As you can imagine, variations to legally binding commitments are best recorded in writing and signed by the parties.
There are two options:
- new contract: preparing and signing a completely new agreement.
It replaces the first.
The original contract is ended in its entirety and replaced with a completely new contract.
- new contract, vary clauses: signing a new agreement which varies specific provisions of the first contract.
Attempts to Force a Variation
When an existing contracting party, without the consent of the other party:
- insists on performance of the contract which is not consistent with the agreed terms (with express or implied), or
- tries to impose different terms of performance than what the contract states and requires,
then it’s a breach of contract and potentially a repudiation of the contract.
Sometimes, businesses (usually the paying party) “notify” their contracting partners that the terms of the contract have changed.
If the supplier starts performing to that new way under the contract, then it may be taken to have:
- agreed to the variation by its conduct, or
- affirmed the contract after the breach.
The result is that the right to terminate the contract - or any ability to negotiate the terms of the variation are lost.
In business contracts, often variation clauses are built in, which change these general principles.
The legal obligations under a contract cannot be "assigned" or transferred to another person, without agreement from the other contracting party(ies).
To transfer (or “assign”, which is a misnomer) contractual obligations the requirements of novation must be satisfied.
In novation, there is no assignment of rights and obligations: a new contract is created with new rights and obligations, with a new contracting party.
What can - and can't - be done without agreement
But then the benefit of a contract - rather than the burden, which are the legal obligations - can be transferred without the permission of the other contracting party.
The "benefit" of the contract is the "burden" of the other contract party.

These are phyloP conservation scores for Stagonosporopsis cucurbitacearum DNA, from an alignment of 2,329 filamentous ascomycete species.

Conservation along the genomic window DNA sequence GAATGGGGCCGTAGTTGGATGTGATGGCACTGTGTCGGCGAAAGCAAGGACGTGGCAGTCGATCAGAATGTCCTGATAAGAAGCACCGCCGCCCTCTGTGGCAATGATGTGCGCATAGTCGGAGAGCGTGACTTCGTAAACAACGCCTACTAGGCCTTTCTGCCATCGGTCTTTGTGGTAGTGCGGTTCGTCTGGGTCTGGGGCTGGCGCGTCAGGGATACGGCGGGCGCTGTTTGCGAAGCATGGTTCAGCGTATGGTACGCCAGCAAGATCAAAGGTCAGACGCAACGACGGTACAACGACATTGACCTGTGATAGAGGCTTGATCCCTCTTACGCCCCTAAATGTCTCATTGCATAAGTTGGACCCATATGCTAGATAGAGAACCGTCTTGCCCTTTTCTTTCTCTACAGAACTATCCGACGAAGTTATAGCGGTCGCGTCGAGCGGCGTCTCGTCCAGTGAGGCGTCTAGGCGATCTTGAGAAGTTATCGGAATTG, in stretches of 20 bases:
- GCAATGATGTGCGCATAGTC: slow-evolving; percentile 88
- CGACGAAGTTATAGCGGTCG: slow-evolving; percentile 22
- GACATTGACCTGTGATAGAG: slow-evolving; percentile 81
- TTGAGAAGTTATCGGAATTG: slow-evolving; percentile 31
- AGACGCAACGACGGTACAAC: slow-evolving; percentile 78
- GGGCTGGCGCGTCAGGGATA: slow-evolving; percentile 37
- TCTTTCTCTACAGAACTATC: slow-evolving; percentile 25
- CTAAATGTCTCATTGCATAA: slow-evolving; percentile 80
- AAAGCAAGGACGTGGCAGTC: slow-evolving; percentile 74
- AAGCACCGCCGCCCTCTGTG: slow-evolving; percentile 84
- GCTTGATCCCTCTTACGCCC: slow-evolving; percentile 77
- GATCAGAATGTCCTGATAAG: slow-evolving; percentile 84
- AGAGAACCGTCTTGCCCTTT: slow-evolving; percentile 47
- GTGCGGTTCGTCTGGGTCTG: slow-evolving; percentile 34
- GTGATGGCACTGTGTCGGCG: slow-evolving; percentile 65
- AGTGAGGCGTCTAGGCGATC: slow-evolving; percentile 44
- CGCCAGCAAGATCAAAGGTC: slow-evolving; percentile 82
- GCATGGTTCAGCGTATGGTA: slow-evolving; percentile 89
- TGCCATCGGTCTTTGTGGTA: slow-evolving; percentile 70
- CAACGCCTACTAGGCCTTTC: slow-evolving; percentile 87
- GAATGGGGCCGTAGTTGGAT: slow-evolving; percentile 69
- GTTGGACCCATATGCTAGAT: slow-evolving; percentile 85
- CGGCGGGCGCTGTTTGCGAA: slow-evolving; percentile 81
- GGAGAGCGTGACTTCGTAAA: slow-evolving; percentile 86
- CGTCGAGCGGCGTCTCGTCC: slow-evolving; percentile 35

Let me explain.
Benefit and the burden of a contract
In the majority of business contracts, one party will have the obligation to pay money.
Where a seller is entitled to be paid money under the contract, that right will be the benefit of the seller under the contract. The counterparty, the buyer, will have the benefit of receiving goods or services.
The “benefit” of the contract can be assigned without the permission of the other contracting party unless:
- the contract is one for personal services, such as contracts of employment
- an express term or implied term of the contract prevents it
The burden of a contract are the obligations that the party itself must perform. For:
- the buyer: the burden of the contract is to pay money.
- the seller: the burden of the contract is to deliver the service.
How does Novation work?
Novation takes place when:
- all the contracting parties to an existing contract
- agree that:
- one of them will no longer be bound by the contract, and
- a new contracting party will replace one of them
- an incoming contracting party agrees to take on the burden of the contract for one of the parties
- both (or all) of the parties to the existing contract agree that the incoming contracting party will perform the contract (and replace one of the parties).
The end result is that a new contract is created between the remaining contracting parties and the incoming contracting party. The exiting contracting party is no longer bound to the contract.
The contractual rights between the existing parties before the novation remain in force. After the novation, it is the remaining parties and the incoming party who are contractually bound.
As at the date of the novation (ie the transfer of rights), it is the future benefits of the contract which are transferred. Accrued rights prior to the transfer remain with the original (outgoing) contracting party.
The new contract is identical to the old contract. It just has different parties.
Why is Novation required to transfer rights?
- Assignable contractual rights are choses in action.